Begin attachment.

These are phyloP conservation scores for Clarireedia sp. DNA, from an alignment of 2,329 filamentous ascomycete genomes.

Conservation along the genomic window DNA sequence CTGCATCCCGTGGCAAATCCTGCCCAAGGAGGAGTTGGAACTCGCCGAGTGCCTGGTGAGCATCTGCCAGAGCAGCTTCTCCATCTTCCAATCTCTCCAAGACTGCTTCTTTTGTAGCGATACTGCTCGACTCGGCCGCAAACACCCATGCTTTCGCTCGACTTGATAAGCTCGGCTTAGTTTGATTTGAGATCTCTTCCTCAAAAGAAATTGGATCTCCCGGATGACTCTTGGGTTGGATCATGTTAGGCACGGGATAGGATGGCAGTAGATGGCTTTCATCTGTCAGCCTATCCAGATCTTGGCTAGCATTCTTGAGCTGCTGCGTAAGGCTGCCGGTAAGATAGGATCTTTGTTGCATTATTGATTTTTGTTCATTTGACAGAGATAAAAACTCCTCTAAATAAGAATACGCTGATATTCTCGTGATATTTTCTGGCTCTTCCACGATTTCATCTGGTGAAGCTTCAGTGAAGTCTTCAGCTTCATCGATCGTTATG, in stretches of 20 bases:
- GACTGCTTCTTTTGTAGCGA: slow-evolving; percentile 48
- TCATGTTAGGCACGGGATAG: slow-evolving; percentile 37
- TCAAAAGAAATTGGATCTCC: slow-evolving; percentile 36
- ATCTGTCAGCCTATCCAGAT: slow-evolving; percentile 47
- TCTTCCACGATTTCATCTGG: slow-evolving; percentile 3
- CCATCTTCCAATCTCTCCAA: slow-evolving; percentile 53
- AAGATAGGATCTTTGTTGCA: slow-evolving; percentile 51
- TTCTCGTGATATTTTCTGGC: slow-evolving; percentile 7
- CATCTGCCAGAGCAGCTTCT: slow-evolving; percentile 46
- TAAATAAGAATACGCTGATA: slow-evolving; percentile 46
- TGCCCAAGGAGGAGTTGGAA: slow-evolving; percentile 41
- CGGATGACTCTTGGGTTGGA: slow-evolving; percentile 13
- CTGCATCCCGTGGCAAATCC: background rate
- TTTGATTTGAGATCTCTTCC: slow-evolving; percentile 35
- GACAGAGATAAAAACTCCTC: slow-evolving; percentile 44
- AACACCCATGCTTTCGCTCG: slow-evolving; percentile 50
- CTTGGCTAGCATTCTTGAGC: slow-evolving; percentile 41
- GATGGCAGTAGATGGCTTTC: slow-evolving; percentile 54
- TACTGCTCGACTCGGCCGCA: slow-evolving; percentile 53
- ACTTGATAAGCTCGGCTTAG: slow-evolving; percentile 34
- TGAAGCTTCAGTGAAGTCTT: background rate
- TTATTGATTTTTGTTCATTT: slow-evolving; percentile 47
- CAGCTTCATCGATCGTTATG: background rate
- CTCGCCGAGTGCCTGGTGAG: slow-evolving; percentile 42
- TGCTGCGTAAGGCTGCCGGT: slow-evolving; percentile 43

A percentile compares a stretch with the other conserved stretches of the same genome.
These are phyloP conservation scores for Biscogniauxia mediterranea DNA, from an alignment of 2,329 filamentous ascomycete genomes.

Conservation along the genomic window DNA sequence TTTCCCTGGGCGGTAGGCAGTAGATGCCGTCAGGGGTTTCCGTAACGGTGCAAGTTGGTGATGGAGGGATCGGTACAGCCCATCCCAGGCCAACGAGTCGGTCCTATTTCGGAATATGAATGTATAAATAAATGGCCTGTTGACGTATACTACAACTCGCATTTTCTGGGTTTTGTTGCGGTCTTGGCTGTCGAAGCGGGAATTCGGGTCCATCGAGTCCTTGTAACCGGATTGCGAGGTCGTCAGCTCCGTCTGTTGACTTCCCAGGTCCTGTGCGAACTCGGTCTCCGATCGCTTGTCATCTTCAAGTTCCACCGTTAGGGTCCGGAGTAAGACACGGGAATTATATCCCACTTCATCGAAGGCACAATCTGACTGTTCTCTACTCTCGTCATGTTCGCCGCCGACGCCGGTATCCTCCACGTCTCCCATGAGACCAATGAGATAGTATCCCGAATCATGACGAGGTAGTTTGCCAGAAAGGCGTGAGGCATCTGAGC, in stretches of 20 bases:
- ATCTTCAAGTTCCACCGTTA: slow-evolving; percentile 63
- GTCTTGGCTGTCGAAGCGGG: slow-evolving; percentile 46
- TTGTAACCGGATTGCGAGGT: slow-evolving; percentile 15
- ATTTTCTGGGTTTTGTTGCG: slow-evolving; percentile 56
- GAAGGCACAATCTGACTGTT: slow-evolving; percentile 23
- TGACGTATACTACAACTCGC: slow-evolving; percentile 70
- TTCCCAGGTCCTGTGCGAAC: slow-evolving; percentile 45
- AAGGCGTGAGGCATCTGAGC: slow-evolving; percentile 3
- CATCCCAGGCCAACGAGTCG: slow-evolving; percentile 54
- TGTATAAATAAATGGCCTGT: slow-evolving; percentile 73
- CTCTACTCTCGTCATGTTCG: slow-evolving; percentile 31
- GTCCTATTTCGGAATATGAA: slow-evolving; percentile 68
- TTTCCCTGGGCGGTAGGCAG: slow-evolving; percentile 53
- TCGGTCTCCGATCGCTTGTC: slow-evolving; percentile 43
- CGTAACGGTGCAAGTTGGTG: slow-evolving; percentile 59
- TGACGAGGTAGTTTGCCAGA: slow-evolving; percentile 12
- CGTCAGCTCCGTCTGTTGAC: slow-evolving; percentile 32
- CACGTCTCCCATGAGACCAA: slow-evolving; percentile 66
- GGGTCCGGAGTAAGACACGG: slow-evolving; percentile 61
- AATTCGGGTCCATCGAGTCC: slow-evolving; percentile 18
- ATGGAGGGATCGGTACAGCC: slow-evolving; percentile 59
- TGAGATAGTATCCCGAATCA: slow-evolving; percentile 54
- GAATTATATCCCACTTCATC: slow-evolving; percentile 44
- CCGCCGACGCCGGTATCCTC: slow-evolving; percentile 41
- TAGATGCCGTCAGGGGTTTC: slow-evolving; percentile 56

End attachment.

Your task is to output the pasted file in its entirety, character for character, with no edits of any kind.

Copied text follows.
These are phyloP conservation scores for Clarireedia sp. DNA, from an alignment of 2,329 filamentous ascomycete genomes.

Conservation along the genomic window DNA sequence CTGCATCCCGTGGCAAATCCTGCCCAAGGAGGAGTTGGAACTCGCCGAGTGCCTGGTGAGCATCTGCCAGAGCAGCTTCTCCATCTTCCAATCTCTCCAAGACTGCTTCTTTTGTAGCGATACTGCTCGACTCGGCCGCAAACACCCATGCTTTCGCTCGACTTGATAAGCTCGGCTTAGTTTGATTTGAGATCTCTTCCTCAAAAGAAATTGGATCTCCCGGATGACTCTTGGGTTGGATCATGTTAGGCACGGGATAGGATGGCAGTAGATGGCTTTCATCTGTCAGCCTATCCAGATCTTGGCTAGCATTCTTGAGCTGCTGCGTAAGGCTGCCGGTAAGATAGGATCTTTGTTGCATTATTGATTTTTGTTCATTTGACAGAGATAAAAACTCCTCTAAATAAGAATACGCTGATATTCTCGTGATATTTTCTGGCTCTTCCACGATTTCATCTGGTGAAGCTTCAGTGAAGTCTTCAGCTTCATCGATCGTTATG, in stretches of 20 bases:
- GACTGCTTCTTTTGTAGCGA: slow-evolving; percentile 48
- TCATGTTAGGCACGGGATAG: slow-evolving; percentile 37
- TCAAAAGAAATTGGATCTCC: slow-evolving; percentile 36
- ATCTGTCAGCCTATCCAGAT: slow-evolving; percentile 47
- TCTTCCACGATTTCATCTGG: slow-evolving; percentile 3
- CCATCTTCCAATCTCTCCAA: slow-evolving; percentile 53
- AAGATAGGATCTTTGTTGCA: slow-evolving; percentile 51
- TTCTCGTGATATTTTCTGGC: slow-evolving; percentile 7
- CATCTGCCAGAGCAGCTTCT: slow-evolving; percentile 46
- TAAATAAGAATACGCTGATA: slow-evolving; percentile 46
- TGCCCAAGGAGGAGTTGGAA: slow-evolving; percentile 41
- CGGATGACTCTTGGGTTGGA: slow-evolving; percentile 13
- CTGCATCCCGTGGCAAATCC: background rate
- TTTGATTTGAGATCTCTTCC: slow-evolving; percentile 35
- GACAGAGATAAAAACTCCTC: slow-evolving; percentile 44
- AACACCCATGCTTTCGCTCG: slow-evolving; percentile 50
- CTTGGCTAGCATTCTTGAGC: slow-evolving; percentile 41
- GATGGCAGTAGATGGCTTTC: slow-evolving; percentile 54
- TACTGCTCGACTCGGCCGCA: slow-evolving; percentile 53
- ACTTGATAAGCTCGGCTTAG: slow-evolving; percentile 34
- TGAAGCTTCAGTGAAGTCTT: background rate
- TTATTGATTTTTGTTCATTT: slow-evolving; percentile 47
- CAGCTTCATCGATCGTTATG: background rate
- CTCGCCGAGTGCCTGGTGAG: slow-evolving; percentile 42
- TGCTGCGTAAGGCTGCCGGT: slow-evolving; percentile 43

A percentile compares a stretch with the other conserved stretches of the same genome.
These are phyloP conservation scores for Biscogniauxia mediterranea DNA, from an alignment of 2,329 filamentous ascomycete genomes.

Conservation along the genomic window DNA sequence TTTCCCTGGGCGGTAGGCAGTAGATGCCGTCAGGGGTTTCCGTAACGGTGCAAGTTGGTGATGGAGGGATCGGTACAGCCCATCCCAGGCCAACGAGTCGGTCCTATTTCGGAATATGAATGTATAAATAAATGGCCTGTTGACGTATACTACAACTCGCATTTTCTGGGTTTTGTTGCGGTCTTGGCTGTCGAAGCGGGAATTCGGGTCCATCGAGTCCTTGTAACCGGATTGCGAGGTCGTCAGCTCCGTCTGTTGACTTCCCAGGTCCTGTGCGAACTCGGTCTCCGATCGCTTGTCATCTTCAAGTTCCACCGTTAGGGTCCGGAGTAAGACACGGGAATTATATCCCACTTCATCGAAGGCACAATCTGACTGTTCTCTACTCTCGTCATGTTCGCCGCCGACGCCGGTATCCTCCACGTCTCCCATGAGACCAATGAGATAGTATCCCGAATCATGACGAGGTAGTTTGCCAGAAAGGCGTGAGGCATCTGAGC, in stretches of 20 bases:
- ATCTTCAAGTTCCACCGTTA: slow-evolving; percentile 63
- GTCTTGGCTGTCGAAGCGGG: slow-evolving; percentile 46
- TTGTAACCGGATTGCGAGGT: slow-evolving; percentile 15
- ATTTTCTGGGTTTTGTTGCG: slow-evolving; percentile 56
- GAAGGCACAATCTGACTGTT: slow-evolving; percentile 23
- TGACGTATACTACAACTCGC: slow-evolving; percentile 70
- TTCCCAGGTCCTGTGCGAAC: slow-evolving; percentile 45
- AAGGCGTGAGGCATCTGAGC: slow-evolving; percentile 3
- CATCCCAGGCCAACGAGTCG: slow-evolving; percentile 54
- TGTATAAATAAATGGCCTGT: slow-evolving; percentile 73
- CTCTACTCTCGTCATGTTCG: slow-evolving; percentile 31
- GTCCTATTTCGGAATATGAA: slow-evolving; percentile 68
- TTTCCCTGGGCGGTAGGCAG: slow-evolving; percentile 53
- TCGGTCTCCGATCGCTTGTC: slow-evolving; percentile 43
- CGTAACGGTGCAAGTTGGTG: slow-evolving; percentile 59
- TGACGAGGTAGTTTGCCAGA: slow-evolving; percentile 12
- CGTCAGCTCCGTCTGTTGAC: slow-evolving; percentile 32
- CACGTCTCCCATGAGACCAA: slow-evolving; percentile 66
- GGGTCCGGAGTAAGACACGG: slow-evolving; percentile 61
- AATTCGGGTCCATCGAGTCC: slow-evolving; percentile 18
- ATGGAGGGATCGGTACAGCC: slow-evolving; percentile 59
- TGAGATAGTATCCCGAATCA: slow-evolving; percentile 54
- GAATTATATCCCACTTCATC: slow-evolving; percentile 44
- CCGCCGACGCCGGTATCCTC: slow-evolving; percentile 41
- TAGATGCCGTCAGGGGTTTC: slow-evolving; percentile 56